This June, eight Waynflete students and three faculty members will trade in their books for shovels and tools as they head off to do service as part of the new Waynflete/ Students Shoulder to Shoulder partnership. Last summer, Meredith Nelligan ’14, Forest Chap, ’13 and Jim Millard, English teacher, returned from exploratory trips with SStS and shared their collectively positive experiences with our community, helping to move the potential collaboration forward and generating excitement in the faculty and student body about global service opportunities.
SStS was founded to offer high school students profound shared experiences working for the greater good alongside committed NGOs abroad and in the US. “Teens shape their worldview early on,” says Bob Bandoni, Executive Director. “Our purpose remains to compel students from around the world toward a clear, hope-inspired vision of how to confront what we call the paralysis of enormity- the futile feeling of looking at a global challenge that seems too big and too entrenched to even approach.”
This summer, two Waynflete students will build houses and work on wetlands restoration in New Orleans with a relief organization called Common Ground, two others will help design a community health care center in Nicaragua, and one will join in bringing clean water filters to towns in the Amazon basin of Bolivia. Projects in Kenya, Nepal, and Cambodia involve NGOs who work directly with children on school and garden projects; each trip will have at least one Waynflete student representative.
Sarah Macdonald looks forward to her first experience in Nicaragua where locals are mobilizing a sustainable eco-tourism effort. “I’m excited to take learning outside of the classroom. Exposing students to new cultures, learning different ways NGOs are helping in developing countries, and working alongside locals are what I am most looking forward to with Shoulder-to-Shoulder. Some of the most potent learning experiences of my life were when I was traveling, so I am thrilled to help navigate that experience for students.” For students studying Spanish, the project also provides the chance to practice the language in real-time to achieve a common goal.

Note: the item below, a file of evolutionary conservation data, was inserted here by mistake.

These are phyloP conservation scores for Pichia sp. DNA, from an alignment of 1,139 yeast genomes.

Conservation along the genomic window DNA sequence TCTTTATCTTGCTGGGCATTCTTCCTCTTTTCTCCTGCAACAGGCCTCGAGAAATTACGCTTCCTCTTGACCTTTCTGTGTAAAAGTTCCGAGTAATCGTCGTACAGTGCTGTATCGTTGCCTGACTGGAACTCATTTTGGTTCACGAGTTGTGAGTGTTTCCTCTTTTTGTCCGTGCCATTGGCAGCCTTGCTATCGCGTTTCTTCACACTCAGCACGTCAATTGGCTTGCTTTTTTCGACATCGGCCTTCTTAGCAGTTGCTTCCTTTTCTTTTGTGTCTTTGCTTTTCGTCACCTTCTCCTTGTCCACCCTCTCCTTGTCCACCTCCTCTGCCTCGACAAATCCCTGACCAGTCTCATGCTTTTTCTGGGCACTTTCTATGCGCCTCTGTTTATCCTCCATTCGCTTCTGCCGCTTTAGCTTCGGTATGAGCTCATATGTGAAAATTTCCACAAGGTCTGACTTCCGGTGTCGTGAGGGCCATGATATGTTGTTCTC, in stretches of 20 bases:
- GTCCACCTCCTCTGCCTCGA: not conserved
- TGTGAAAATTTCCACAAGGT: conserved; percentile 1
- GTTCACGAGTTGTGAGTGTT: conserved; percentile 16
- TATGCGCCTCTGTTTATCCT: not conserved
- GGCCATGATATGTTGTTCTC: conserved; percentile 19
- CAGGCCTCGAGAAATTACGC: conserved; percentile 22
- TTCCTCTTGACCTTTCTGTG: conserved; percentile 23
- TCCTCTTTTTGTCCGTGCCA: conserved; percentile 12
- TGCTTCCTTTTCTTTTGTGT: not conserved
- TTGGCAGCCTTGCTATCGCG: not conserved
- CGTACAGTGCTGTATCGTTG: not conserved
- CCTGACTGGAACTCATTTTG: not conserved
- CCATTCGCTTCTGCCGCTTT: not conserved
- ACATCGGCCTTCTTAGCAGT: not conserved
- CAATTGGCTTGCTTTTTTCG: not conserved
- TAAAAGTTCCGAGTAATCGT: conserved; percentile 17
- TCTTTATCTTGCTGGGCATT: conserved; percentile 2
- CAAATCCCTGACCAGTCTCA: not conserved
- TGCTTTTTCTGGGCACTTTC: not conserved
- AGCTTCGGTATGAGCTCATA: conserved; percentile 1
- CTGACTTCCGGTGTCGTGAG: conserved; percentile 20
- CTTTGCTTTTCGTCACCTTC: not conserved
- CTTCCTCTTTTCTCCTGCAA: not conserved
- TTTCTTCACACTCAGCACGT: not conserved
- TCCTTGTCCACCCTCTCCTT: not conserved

Jim Millard returns to Cambodia again to build on relationships he formed last summer. ” Some of the “Wow!” factor will be diminished, and that will allow me to see the service elements of the experience in a deeper way and with new vision. Also, the people of Cambodia embraced us so warmly, I am eager to reconnect with the islanders on Koh Preah and with our NGO partners in Phnom Penh and to help a new group of young people make that same connection.” He and Forest can be seen here sampling local cuisine (spiders!) during the experience last year.
Just this April, Lindsay Clarke traveled to Cusco to scout logistics for a project high in the Andes where she and a Waynflete student will focus on expansion of honey-making and trout farming facilities along with other agricultural programs that support the orphans at Munaychay Children’s Village. “I learned so much in just five short days on the ground in Peru last month. Munaychay’s staff and facilities are impressive, and the natural setting is breathtaking. As someone who personally benefitted from having opportunities to study and volunteer internationally, I’m thrilled to be able to help provide a similar experience to the students in my Shoulder to Shoulder group.” Lindsay can be seen here visiting the Salineras de Maras, traditional salt mines that have been in use since pre-Inca times.
Students and faculty will share their experiences with the school community next fall in a Global Forum with the hopes of inviting one of the NGO partners back to the Waynflete campus to speak about their ongoing work and involving all three divisions of the School. The world is changing swiftly and the demand for competent global leaders willing and able to work together to engage tough dilemmas of environmental and social justice is rapidly rising. Waynflete students will be among those seeking solutions shoulder to shoulder with those whose lives are impacted most of all.